Last week, the University of Waterloo inaugurated the E7 Engineering building, which has an impressive RoboHub with a big family of robots… Amongst which, you can find TALOS! The 32-DoF humanoid robot has joined the RoboHub family, and showed its manipulation skills during the Grand Opening. We had the opportunity to speak with Professor Kulic and Professor Melek about their plans for TALOS at RoboHub, as well as with the RoboHub Manager, Brandon DeHart. Here are some of the questions they answered:
What is the goal of the Waterloo RoboHub?
“Enabling a broad range of robotics research, focusing particularly on extensive experimental validation of realistic scenarios. The goal is to support both fundamental and applied research on robot control and planning, heterogeneous robot platforms, multi-robot collaboration, human-robot interaction, and robust autonomy across different applications including manufacturing, automation, health, and service.
This will be achieved in three ways: developing research leadership in robotics and intelligent systems; building capacity to enable researchers working on different areas of robotics to work in parallel; and establishing a unique facility to study the design and deployment of robots and robot teams across these and other application areas.”
How will TALOS contribute to the RoboHub?
“The TALOS will be one of our key experimental platforms supporting research in control and planning, industrial automation, and human-robot interaction. As the first platform of its kind in Canada, the TALOS is an excellent and agile platform for conducting groundbreaking research in human-robot interaction, advanced motion planning, and the integration of humanoid robots with other machines in human-centric environments.”
What kind of research will you conduct with TALOS?
“The TALOS will be used to experimentally validate both fundamental and applied research. Research programs to be supported by the TALOS include work on control and gait synthesis, grasp and bimanual manipulation planning, human-robot interaction, and machine learning. The robot’s agility and large number of degrees of freedom will also enable advanced research in modeling, motion planning, control and navigation of high DoF human-like robotic systems in semi-structured and unstructured environments.”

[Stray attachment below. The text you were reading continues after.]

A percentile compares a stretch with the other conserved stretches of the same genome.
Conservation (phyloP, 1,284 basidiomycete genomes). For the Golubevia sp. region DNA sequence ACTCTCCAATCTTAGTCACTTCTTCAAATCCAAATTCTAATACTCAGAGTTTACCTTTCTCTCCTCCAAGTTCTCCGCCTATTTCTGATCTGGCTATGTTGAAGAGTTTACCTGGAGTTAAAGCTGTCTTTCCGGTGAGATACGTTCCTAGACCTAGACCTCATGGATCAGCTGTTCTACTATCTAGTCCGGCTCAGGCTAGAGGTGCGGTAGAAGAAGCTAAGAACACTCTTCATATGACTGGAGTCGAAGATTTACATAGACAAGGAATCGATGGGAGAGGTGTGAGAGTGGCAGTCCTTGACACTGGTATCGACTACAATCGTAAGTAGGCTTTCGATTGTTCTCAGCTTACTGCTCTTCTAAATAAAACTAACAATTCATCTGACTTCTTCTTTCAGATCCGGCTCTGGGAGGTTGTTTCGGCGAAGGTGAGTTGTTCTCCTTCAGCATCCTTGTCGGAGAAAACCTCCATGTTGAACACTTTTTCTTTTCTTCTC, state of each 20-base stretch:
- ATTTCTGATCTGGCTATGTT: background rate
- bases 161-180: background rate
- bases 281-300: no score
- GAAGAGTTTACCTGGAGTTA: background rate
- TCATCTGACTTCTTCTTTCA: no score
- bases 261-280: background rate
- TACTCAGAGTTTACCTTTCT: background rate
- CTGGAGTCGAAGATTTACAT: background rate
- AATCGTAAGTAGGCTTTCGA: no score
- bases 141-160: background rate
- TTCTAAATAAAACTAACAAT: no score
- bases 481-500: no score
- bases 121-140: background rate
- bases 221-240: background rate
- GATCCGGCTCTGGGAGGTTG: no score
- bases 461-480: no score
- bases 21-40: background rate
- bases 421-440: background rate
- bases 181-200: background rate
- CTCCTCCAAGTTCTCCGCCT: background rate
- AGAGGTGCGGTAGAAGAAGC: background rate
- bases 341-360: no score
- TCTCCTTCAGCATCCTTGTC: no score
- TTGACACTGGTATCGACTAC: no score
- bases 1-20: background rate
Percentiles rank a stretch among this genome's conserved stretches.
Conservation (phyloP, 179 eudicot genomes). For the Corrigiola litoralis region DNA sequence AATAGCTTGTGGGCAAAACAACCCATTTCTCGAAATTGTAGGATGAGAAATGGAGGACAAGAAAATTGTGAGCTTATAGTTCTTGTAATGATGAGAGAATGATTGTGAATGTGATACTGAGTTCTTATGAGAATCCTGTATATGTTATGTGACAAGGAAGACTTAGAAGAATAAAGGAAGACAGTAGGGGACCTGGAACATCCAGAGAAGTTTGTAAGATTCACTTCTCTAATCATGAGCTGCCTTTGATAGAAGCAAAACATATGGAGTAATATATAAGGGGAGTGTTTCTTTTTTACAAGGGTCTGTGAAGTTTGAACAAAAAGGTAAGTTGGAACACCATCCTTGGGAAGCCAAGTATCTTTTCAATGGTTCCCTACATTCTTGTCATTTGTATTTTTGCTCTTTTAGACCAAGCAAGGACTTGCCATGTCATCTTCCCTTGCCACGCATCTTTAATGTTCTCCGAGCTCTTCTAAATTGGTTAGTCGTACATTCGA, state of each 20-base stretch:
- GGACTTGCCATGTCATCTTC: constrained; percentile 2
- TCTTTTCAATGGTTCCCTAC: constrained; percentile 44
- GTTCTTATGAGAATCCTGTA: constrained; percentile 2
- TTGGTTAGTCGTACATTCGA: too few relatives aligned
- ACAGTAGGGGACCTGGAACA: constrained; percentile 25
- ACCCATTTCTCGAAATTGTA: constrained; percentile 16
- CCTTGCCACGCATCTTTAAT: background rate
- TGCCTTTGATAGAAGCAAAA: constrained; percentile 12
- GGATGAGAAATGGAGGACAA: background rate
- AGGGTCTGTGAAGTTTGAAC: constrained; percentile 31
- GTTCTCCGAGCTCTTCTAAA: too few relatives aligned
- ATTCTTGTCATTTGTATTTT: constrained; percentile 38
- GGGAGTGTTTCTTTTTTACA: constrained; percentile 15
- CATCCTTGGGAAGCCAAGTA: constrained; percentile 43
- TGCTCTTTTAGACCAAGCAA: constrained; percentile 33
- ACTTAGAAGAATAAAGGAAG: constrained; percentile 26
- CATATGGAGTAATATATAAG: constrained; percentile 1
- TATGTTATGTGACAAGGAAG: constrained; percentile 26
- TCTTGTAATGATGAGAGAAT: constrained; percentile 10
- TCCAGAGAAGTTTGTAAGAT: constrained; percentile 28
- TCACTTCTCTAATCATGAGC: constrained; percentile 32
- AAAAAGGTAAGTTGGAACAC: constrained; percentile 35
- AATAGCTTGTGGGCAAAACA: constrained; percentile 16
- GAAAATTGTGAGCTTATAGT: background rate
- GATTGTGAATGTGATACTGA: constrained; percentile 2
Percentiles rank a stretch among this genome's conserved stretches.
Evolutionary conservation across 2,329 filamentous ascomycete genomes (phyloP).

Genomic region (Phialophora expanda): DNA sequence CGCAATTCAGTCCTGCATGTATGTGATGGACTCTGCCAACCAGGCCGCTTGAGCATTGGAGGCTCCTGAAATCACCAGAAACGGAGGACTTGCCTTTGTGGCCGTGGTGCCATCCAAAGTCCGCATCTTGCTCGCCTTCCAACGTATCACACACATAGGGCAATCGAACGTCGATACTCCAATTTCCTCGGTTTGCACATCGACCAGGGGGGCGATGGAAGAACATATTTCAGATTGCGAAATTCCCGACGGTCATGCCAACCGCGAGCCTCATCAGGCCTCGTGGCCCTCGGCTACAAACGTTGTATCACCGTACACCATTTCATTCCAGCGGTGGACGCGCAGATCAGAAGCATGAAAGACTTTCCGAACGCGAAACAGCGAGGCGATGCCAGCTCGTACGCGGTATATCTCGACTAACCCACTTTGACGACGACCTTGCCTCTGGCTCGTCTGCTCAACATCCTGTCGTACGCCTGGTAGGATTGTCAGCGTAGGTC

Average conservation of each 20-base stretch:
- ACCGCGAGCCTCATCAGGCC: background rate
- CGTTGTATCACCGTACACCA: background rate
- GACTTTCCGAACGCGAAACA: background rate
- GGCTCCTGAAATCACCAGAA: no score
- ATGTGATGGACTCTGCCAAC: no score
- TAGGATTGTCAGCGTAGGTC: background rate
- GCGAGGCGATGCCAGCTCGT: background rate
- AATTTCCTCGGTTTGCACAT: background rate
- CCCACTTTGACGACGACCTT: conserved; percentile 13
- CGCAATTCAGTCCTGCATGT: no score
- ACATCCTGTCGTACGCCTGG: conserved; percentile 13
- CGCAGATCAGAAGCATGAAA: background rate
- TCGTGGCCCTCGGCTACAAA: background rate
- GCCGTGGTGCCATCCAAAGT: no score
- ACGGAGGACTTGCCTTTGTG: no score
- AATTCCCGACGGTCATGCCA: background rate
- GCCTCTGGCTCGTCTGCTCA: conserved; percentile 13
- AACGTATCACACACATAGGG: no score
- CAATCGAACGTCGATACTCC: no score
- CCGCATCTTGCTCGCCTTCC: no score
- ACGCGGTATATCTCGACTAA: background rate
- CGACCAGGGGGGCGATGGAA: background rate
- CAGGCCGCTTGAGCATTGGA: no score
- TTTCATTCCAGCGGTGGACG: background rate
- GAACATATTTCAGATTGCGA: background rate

What aspects made you decide you wanted to have that humanoid platform at RoboHub?
“The TALOS is a powerful and versatile experimental platform that can support not just the broad range of projects we already have in mind for the RoboHub, but also a broad set of future work. The ability to implement both position and torque control supports both fundamental and applied research, and provides a platform that can be used for interaction with the environment. The integration with ROS also helps facilitate integration with the other platforms in the RoboHub to support research on heterogeneous robot teams.”
Finally, which are the next steps needed to integrate robots into our lives, and how does RoboHub plan to contribute to that process?
“Augmenting robotic platforms (e.g., the wheeled, legged, flying, and magnetically levitated systems we have in the RoboHub) with advanced algorithms which incorporate machine learning and other AI methods for efficient situation awareness, assessment of human cognitive workload, understanding human intent and effective planning and control to work collaboratively in human-centric environments.
Also, using the above capabilities to enable humans to better understand robots behavior in order to gain more confidence in automation and the AI which powers these intelligent robotic systems. Thanks in part to TALOS and the other advanced systems we have here, the RoboHub has the capacity and the researchers here have the experience to make significant contributions to this entire technology chain.”
Many thanks to the Professors and to the RoboHub Manager for sharing their plans for TALOS at the University of Waterloo. We look forward to seeing this humanoid robot in action at RoboHub! If you’d like to learn more about TALOS, find extended information here. You can also follow up the Waterloo RoboHub’s latest news on their amazing work through their webpage or by following their social networks (such as Twitter or Instagram)!
Credits of all pictures: RoboHub, Waterloo Engineering, University of Waterloo.